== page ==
After the success from the Outcome book and the Exhibition, Tom Dingley has began taking the exhibitions out of our capital.
I got the chance recently to catch up with him.
Thanks for doing this second interview with me. I do appreciate how busy you have been.
What response did you receive from the launch of your book about exhibitions?
The launch of the book was such a positive evening with so many close friends, family, Outcome participants, press and contributors there! It really propelled the project on it’s tour. Making connections on the evening with other University LGBT groups as well as business organisations. I was told a few times “this needs to be seen by more people” which just encouraged me to follow up with connections and get the exhibition to many different places. At the time, it was national Coming Out Day – and I found myself busy in February for LGBT History Month. Next is IDAHO Day where I’ll be in Harrow, with a pop-up studio should people wish to be photographed for Outcome. It’s nice to have these important days throughout the year, but a project like this can be exhibited at any time, as I think it’s always important to show positive role models in the LGBT Community, and reach out to those who need the support.
Did you have any negative responses, and how have you dealt with it?
Thankfully, I have not had any negative responses. Which is also a real boost to the project and wanting to take it further afield. It was interesting when I exhibited in Greenwich University, I heard a couple of comments of “What’s this?” “Why is this here?”. When explained, the students appreciated it more and understood a need for such an exhibition.
Have you learnt anything crucial about yourself and your work since launching the project?
I’ve learnt that practice really does make things easier, and to do things that scare you. Before embarking on such a big exhibition, book launch and promotion of it, I had not really done any public speaking. Now I’ve done a fair few speeches and been part of panel discussions on LGBT topics. For myself this has been a huge boost – doesn’t mean I still don’t get nervous when it comes to addressing so many people about my work! Having kept an eye on social media surrounding my Outcome project and it’s theme of coming out, I have seen the benefits online. Being in touch with people who are not out, but use the internet to make the right kind of connections for support and help. The internet gets a lot of rap for being too open and a dangerous place – which it can be – but it is also such a powerful and useful tool.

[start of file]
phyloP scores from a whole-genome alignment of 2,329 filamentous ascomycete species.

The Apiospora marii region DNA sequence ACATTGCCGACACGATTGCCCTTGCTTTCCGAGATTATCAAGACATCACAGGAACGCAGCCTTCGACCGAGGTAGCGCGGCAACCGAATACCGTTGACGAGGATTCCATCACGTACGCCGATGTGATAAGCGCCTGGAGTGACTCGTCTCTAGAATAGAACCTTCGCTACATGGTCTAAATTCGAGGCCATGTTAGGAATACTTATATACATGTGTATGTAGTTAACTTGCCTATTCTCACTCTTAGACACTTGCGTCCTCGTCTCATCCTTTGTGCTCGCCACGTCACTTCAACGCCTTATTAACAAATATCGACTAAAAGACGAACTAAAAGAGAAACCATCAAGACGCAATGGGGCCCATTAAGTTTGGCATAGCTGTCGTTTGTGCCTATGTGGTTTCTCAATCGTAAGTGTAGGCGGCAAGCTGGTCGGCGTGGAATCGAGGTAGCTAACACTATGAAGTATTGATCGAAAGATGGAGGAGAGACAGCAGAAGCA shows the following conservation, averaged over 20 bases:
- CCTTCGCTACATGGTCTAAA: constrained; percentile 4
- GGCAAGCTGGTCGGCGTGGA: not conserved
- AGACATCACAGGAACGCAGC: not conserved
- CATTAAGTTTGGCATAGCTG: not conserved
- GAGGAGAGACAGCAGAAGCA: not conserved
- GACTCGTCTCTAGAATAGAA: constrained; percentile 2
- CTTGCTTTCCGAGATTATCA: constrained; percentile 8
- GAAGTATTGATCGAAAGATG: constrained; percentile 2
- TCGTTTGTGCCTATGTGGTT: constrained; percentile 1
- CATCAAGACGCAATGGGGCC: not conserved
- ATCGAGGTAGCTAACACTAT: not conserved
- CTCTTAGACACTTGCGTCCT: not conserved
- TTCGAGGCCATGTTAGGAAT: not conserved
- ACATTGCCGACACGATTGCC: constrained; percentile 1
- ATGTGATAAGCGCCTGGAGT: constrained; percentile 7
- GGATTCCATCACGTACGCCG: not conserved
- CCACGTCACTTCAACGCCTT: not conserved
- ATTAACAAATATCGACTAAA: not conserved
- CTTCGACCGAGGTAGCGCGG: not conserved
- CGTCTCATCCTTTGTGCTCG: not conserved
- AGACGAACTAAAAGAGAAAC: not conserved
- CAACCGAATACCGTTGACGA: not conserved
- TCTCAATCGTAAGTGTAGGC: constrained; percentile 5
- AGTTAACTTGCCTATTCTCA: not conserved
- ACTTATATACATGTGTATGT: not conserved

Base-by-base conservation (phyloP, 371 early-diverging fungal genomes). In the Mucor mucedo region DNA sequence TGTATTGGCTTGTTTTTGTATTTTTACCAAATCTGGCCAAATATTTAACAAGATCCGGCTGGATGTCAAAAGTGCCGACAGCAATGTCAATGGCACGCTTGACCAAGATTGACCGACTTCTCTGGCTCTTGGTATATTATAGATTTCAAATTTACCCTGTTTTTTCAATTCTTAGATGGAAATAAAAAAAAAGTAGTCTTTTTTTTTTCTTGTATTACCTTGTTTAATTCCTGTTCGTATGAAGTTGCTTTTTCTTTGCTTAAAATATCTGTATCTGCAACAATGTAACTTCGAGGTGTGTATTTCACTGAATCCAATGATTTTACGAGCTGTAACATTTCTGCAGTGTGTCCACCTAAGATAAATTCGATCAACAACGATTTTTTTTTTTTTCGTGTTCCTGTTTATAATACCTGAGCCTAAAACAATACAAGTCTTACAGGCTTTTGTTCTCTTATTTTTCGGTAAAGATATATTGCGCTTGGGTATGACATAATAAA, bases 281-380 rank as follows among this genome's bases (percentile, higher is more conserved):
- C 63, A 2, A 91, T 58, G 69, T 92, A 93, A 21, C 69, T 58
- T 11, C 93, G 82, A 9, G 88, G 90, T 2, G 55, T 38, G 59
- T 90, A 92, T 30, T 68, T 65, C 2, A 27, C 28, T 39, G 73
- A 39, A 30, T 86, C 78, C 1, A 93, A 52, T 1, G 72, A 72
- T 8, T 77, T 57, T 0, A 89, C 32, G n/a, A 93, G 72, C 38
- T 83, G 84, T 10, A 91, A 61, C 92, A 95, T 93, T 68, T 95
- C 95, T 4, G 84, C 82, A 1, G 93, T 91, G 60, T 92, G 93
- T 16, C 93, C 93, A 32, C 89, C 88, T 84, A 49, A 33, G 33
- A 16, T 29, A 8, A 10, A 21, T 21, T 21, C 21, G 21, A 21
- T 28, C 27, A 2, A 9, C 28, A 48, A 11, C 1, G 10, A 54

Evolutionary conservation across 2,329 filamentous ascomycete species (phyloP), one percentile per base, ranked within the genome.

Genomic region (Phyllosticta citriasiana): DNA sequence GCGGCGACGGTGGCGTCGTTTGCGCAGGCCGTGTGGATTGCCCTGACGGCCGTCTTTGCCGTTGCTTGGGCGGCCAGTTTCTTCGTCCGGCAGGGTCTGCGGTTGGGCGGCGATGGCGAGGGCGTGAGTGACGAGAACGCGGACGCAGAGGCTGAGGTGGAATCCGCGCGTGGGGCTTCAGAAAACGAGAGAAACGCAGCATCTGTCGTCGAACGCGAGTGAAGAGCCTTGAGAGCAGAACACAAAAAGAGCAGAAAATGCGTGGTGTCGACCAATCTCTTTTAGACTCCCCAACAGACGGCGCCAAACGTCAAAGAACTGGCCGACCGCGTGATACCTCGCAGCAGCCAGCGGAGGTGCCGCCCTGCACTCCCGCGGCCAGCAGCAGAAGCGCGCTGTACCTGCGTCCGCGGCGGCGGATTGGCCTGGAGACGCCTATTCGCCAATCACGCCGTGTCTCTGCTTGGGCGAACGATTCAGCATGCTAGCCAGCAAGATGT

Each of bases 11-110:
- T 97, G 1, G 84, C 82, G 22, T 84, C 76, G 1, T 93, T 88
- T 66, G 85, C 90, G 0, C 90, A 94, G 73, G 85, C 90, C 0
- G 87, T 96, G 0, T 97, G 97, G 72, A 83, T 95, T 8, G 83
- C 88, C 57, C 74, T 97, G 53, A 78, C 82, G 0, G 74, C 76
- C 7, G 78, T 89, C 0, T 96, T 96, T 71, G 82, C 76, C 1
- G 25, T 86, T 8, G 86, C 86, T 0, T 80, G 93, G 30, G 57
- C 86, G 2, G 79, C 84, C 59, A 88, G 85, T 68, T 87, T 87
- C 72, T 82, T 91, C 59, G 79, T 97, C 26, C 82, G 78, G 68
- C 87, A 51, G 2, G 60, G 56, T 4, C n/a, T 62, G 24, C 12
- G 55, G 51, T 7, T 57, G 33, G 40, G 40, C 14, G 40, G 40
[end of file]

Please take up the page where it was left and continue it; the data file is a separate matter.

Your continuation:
I understand that you took the exhibition outside of London to Sheffield, how did this exhibition go?
Did you notice any differences between Sheffield and London in regards of the LGBTIQ Community?
Since the launch in London, I have had small exhibitions in different London boroughs, but I have also taken it out to Kent, Sussex, as far as Lancaster and recently Sheffield! All these exhibitions went really well. It was interesting holding shows in places with little or no gay scene. But it is surprising how many LGBT groups and community schemes there are all over the country. I found that if people aren’t in the same city as the exhibition, but close enough, they still feel connected via social groups, and therefore make the effort to visit. In London we are lucky to have a big LGBT+ scene with a lot going on throughout the week, whether it’s Lola Lasagne hosting a pub quiz, gay cinema at the BFI, concerts, or equality dinners, there is always something happening. In other areas, for the LGBT Community it is fresh to have something new to check out, and it feels special. I have had a a lot of appreciative comments such as “Thank you for wanting to bring your work here.” Which is lovely to hear. Makes the train journeys worth it.
I believe you are taking the exhibition to other cities. I know Cardiff is on the cards. How can people get involved?
Yes, the exhibitions do not stop here. I want to get the exhibition into some Prides this summer in one way or another. Pride Cymru are hoping to host an exhibition for their Pride weekend, which will be exciting. There could even be the possibilities of digitally exhibiting overseas. When this happens, you’ll be the first to know! People can get involved by keeping tracks on social media – @OutcomeLGBT (Twitter and Instagram) At each exhibition I host a studio day when LGBT locals and visitors can be photographed to take part in Outcome! It’s all very straightforward, and a nice way of adding to the Outcome portfolio, with people from all over the country!